I think you do, and I think you will find when you do that two of those five things have their focus outside the walls of the church: service and outreach.  If we live in a time when more people are outside the church than inside, then isn’t it wonderful that Jesus anticipated such a time and told his followers to go (out)  into the world and make disciples of every nation, to go (out) into the neighborhood and love our neighbors as we love ourselves?  And wouldn’t it be wonderful if we could take him at his word, and do what he asked us to do?

I think it would, and I think that if we did it faithfully we wouldn’t have to worry about how many people are inside and how many people are outside the building.  We would minister to both in the same way he would.  We would throw ourselves into the joyful work of service, outreach, fellowship, education, and worship.  And to be more effective we might even organize ourselves for that purpose—the essential purpose of every Christian church.

Why not?

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I just received an email with a link to an article by my friend and former seminary classmate J. Brent Walker, Executive Director of the Baptist Joint Committee for Religious Liberty.  Brent does a good job of describing the historic Baptist principle we call “The Priesthood of Every Believer.”  It’s a short article.  You can read it in about two minutes.  But if you do you will know a good bit more about what it means to be Baptist.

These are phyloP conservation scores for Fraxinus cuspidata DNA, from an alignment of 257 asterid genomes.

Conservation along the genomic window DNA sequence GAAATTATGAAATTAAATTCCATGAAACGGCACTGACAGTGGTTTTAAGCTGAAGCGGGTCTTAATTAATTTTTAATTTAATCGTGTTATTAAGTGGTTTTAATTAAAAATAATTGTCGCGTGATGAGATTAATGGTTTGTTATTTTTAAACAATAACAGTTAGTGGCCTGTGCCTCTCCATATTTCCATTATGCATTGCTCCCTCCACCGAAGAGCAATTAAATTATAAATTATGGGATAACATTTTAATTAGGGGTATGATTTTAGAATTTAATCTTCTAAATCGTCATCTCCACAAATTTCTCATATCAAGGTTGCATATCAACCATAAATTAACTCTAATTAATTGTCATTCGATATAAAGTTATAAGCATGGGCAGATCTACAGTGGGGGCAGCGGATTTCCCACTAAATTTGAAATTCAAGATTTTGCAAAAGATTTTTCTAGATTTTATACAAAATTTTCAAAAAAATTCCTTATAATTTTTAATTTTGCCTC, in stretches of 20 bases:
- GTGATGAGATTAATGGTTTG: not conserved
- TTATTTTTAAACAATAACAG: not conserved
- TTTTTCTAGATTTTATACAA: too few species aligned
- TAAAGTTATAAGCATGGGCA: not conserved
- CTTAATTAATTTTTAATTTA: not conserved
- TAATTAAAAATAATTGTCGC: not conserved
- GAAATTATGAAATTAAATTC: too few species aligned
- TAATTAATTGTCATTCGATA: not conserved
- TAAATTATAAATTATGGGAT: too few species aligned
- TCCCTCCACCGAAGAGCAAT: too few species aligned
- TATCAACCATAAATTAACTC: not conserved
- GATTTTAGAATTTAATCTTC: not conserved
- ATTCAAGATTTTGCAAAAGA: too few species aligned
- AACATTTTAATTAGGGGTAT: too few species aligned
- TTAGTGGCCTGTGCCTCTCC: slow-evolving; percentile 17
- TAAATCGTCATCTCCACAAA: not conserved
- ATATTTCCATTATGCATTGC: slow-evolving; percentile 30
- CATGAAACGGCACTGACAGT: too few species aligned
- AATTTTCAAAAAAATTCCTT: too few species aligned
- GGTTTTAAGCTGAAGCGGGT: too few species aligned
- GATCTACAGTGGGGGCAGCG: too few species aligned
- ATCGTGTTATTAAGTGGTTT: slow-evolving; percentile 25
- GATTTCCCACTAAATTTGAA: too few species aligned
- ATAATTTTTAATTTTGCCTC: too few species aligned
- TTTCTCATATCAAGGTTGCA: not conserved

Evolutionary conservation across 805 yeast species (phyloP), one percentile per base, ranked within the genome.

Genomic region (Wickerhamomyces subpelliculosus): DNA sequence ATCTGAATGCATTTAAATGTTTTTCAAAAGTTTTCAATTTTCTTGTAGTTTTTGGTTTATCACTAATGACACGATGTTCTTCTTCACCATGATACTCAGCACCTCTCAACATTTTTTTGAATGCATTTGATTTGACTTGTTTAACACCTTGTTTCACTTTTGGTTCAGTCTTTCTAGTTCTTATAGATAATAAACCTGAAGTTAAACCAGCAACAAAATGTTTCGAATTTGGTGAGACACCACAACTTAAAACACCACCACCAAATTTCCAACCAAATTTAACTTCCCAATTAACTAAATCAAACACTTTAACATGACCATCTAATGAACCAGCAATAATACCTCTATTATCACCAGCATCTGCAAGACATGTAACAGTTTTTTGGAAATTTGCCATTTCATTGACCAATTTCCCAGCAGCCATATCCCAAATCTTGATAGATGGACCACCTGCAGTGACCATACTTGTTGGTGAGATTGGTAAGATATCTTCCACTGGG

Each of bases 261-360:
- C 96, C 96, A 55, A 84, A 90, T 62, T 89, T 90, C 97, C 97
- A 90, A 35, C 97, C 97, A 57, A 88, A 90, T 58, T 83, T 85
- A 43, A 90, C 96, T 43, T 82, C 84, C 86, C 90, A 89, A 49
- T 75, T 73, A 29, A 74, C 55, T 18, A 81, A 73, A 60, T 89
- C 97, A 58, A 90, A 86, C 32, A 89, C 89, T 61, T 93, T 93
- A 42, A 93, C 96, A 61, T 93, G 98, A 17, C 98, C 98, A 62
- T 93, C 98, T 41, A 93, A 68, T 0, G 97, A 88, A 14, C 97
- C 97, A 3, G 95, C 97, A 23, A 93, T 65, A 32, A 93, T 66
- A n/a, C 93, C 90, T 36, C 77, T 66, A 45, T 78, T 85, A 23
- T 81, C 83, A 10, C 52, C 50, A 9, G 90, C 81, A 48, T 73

Click HERE to read the article.

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purposeI used to teach a fifth and sixth grade Sunday school class where we used the church constitution and bylaws as our curriculum.  Just what a fifth or sixth grader is hungry for, right?  But there was a lot in that little booklet, including the church covenant, articles of faith, and a statement of purpose.  When I taught that last item I would say “SO FEW people know the purpose of the church,” and then I would tick off those five letters on the five fingers of my right hand: “S.O.F.E.W: Service, Outreach, Fellowship, Education, and Worship.”

In my study of dozens of church mission statements and purpose statements since then I have discovered that these five things make up the essential purpose of every Christian church.  Although they say it in lots of different ways, every authentic church seems to be occupied with service, outreach, fellowship, education, and worship.  I think that’s because we all look to the same New Testament, and to the same Lord, for cues as to what the church should do. 

For example: Jesus said the greatest commandment was to love the Lord your God with all your heart, soul, mind, and strength and to love your neighbor just as much as you love yourself (Mk. 12:30-31).  From that “Great Commandment” we derive the purposes of worship (loving God) and service (loving others).  Jesus also told his disciples to go into all the world and make disciples, baptizing them in the name of the Father, Son, and Holy Spirit, and teaching them to obey all that he commanded (Mt. 28:19-20).  From that “Great Commission” we derive the purposes of outreach (making disciples) and education (teaching them to obey all that Christ commanded).  Finally, Jesus told his disciples to love one another as he loved them (Jn. 13:34).  From that “New Commandment,” the only commandment Jesus ever gave, we derive the purpose of fellowship

As the writer of John’s Gospel concludes, “Now Jesus did a lot of other things that aren’t written here” (Jn. 20:30), and he said a lot of other things that haven’t found expression in any church’s purpose statement, but these things have, these five things, and it’s a shame that “SO FEW people know the purpose of the church.”